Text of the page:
This year’s “KIT Bio Tech × IT Spring School 2019,” led by Professor Kaeko Kamei (Molecular Chemistry and Engineering) and Associate Professor Masayuki Fukuzawa (Information and Human Sciences), took place over the fourth week of February, from Sunday, February 17 to Sunday, February 24.
The JST Sakura Science Program Fund enabled fifteen students* from seven universities in four countries (Vietnam, Laos, Cambodia and Myanmar) and seven students from KIT to gain further practical experience in their respective fields. One group attended special lectures and participated in workshops on Bio-science and another on IT. A sample from KIT’s world-renown collection of Drosophila was used in one of the three experiments conducted by the “Bio” group. Prof. Kamei has been conducting joint research with scientists in Vietnam and other Southeast Asian countries for nearly 20 years on bacterial control by natural products. This was the basis for one of the Bio workshops. For their part, KIT students gained valuable experience instructing the group on the use of certain precision instruments not currently available at their universities. Meanwhile, Assoc. Prof. Fukuzawa instructed pairs of IT group participants in the creation of a wireless IoT device-controlled dashboard prototype. On the final day of the Spring School the groups convened to present their findings and report on their experiences. Each of three Bio groups reported on one of their three experiments and the IT group proposed several unique systems. One such system visualized product-quality indicators and production speeds, and was even able to remotely detect and monitor the anomalous attitude of transport trucks, using various sensors built into wireless IoT devices.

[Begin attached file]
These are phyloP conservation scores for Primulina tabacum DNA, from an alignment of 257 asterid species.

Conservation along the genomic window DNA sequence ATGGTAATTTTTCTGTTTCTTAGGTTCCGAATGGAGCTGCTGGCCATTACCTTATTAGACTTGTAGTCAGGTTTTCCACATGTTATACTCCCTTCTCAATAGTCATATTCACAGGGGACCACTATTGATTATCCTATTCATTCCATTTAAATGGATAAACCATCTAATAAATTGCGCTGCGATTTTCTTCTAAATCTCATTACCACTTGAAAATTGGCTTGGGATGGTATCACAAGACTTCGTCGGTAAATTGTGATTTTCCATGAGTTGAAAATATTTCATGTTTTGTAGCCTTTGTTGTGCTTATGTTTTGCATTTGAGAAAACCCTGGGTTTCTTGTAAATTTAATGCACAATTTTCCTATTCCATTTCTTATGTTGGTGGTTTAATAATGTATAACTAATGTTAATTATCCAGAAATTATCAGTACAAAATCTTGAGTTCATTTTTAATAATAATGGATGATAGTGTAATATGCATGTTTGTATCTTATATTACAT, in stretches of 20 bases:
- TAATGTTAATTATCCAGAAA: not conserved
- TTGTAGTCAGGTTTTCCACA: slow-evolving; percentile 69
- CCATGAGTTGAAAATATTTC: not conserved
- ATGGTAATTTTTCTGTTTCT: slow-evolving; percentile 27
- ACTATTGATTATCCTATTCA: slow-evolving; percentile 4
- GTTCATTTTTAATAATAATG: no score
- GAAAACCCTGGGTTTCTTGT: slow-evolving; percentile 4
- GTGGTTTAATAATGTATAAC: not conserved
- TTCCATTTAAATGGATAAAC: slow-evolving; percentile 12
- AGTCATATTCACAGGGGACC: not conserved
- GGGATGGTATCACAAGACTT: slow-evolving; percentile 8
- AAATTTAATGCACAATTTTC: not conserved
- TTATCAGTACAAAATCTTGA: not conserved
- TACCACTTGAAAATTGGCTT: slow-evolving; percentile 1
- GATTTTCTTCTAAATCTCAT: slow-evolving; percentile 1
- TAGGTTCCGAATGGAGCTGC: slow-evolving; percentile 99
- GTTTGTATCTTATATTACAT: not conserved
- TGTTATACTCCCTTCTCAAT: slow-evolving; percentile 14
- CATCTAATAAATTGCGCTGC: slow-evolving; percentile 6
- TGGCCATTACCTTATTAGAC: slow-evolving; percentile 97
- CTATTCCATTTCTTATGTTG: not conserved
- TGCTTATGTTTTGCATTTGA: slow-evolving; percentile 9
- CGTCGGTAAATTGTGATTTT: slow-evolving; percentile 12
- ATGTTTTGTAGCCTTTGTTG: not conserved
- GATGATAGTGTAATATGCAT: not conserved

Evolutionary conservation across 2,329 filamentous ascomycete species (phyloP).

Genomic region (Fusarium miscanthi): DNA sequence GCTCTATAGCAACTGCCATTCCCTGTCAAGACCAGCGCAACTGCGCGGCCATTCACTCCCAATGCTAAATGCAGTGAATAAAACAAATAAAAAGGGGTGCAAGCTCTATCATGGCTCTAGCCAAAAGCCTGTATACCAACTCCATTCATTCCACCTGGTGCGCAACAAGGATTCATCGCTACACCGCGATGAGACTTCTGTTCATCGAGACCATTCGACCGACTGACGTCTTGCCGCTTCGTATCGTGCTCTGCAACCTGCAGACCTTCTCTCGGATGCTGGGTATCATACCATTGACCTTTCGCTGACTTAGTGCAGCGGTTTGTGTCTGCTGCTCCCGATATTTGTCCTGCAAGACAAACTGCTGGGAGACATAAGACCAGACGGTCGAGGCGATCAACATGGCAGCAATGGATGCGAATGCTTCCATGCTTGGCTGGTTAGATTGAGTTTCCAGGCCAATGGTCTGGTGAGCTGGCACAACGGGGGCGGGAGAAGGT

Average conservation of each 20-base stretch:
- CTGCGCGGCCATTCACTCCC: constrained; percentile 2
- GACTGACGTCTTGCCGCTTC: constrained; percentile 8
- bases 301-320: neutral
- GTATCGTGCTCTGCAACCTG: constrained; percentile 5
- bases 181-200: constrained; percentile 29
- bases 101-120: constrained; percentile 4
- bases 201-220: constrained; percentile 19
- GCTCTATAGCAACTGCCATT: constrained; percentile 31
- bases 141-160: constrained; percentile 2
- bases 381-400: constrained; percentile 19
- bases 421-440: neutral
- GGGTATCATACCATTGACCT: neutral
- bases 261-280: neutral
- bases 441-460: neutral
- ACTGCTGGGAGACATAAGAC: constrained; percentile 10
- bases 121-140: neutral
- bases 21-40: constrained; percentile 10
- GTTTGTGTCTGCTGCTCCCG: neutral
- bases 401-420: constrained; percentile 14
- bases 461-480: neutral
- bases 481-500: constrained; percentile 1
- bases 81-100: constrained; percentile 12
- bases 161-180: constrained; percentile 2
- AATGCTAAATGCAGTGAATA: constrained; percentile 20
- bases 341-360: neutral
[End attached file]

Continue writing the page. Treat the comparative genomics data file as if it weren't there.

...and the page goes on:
As this was the participants’ first visit to Japan, social and cultural aspects of Japan were also discussed. Participants toured a Shimadzu Corporation factory where they learned about the effort placed on quality assurance and how newly developed technologies were integrated into products. Participants also experienced making sweets and sampling the traditional culture of Japan’s former capital of Kyoto.
A common passion for science and this shared Spring School experience produced bonds of friendship that overcame the obstacle of five national and linguistic differences. We are happy to hear that participants are continuing to message each other through SNS from their respective countries. KIT will continue joint research, student acceptance and other exchange with these universities. As an added bonus, this Spring School provided an opportunity for the Japanese student participant/instructors to think about studying and working abroad. Everyone involved found this 8-day program to have been meaningful for all involved.
Royal University of Phnom Penh (Cambodia): 2 students, 1 lecturer
Kirirom Institute of Technology (Cambodia): 2 students
University of Science, Vietnam National University Ho Chi Minh City (Vietnam): 3 students
Can Tho University (Vietnam): 3 students
Hanoi University of Science and Technology (Vietnam): 1 students
National University of Laos (Laos): 2 students, 1 lecturer
Yangon Technological University (Myanmar): 2 students, 1 assistant lecturer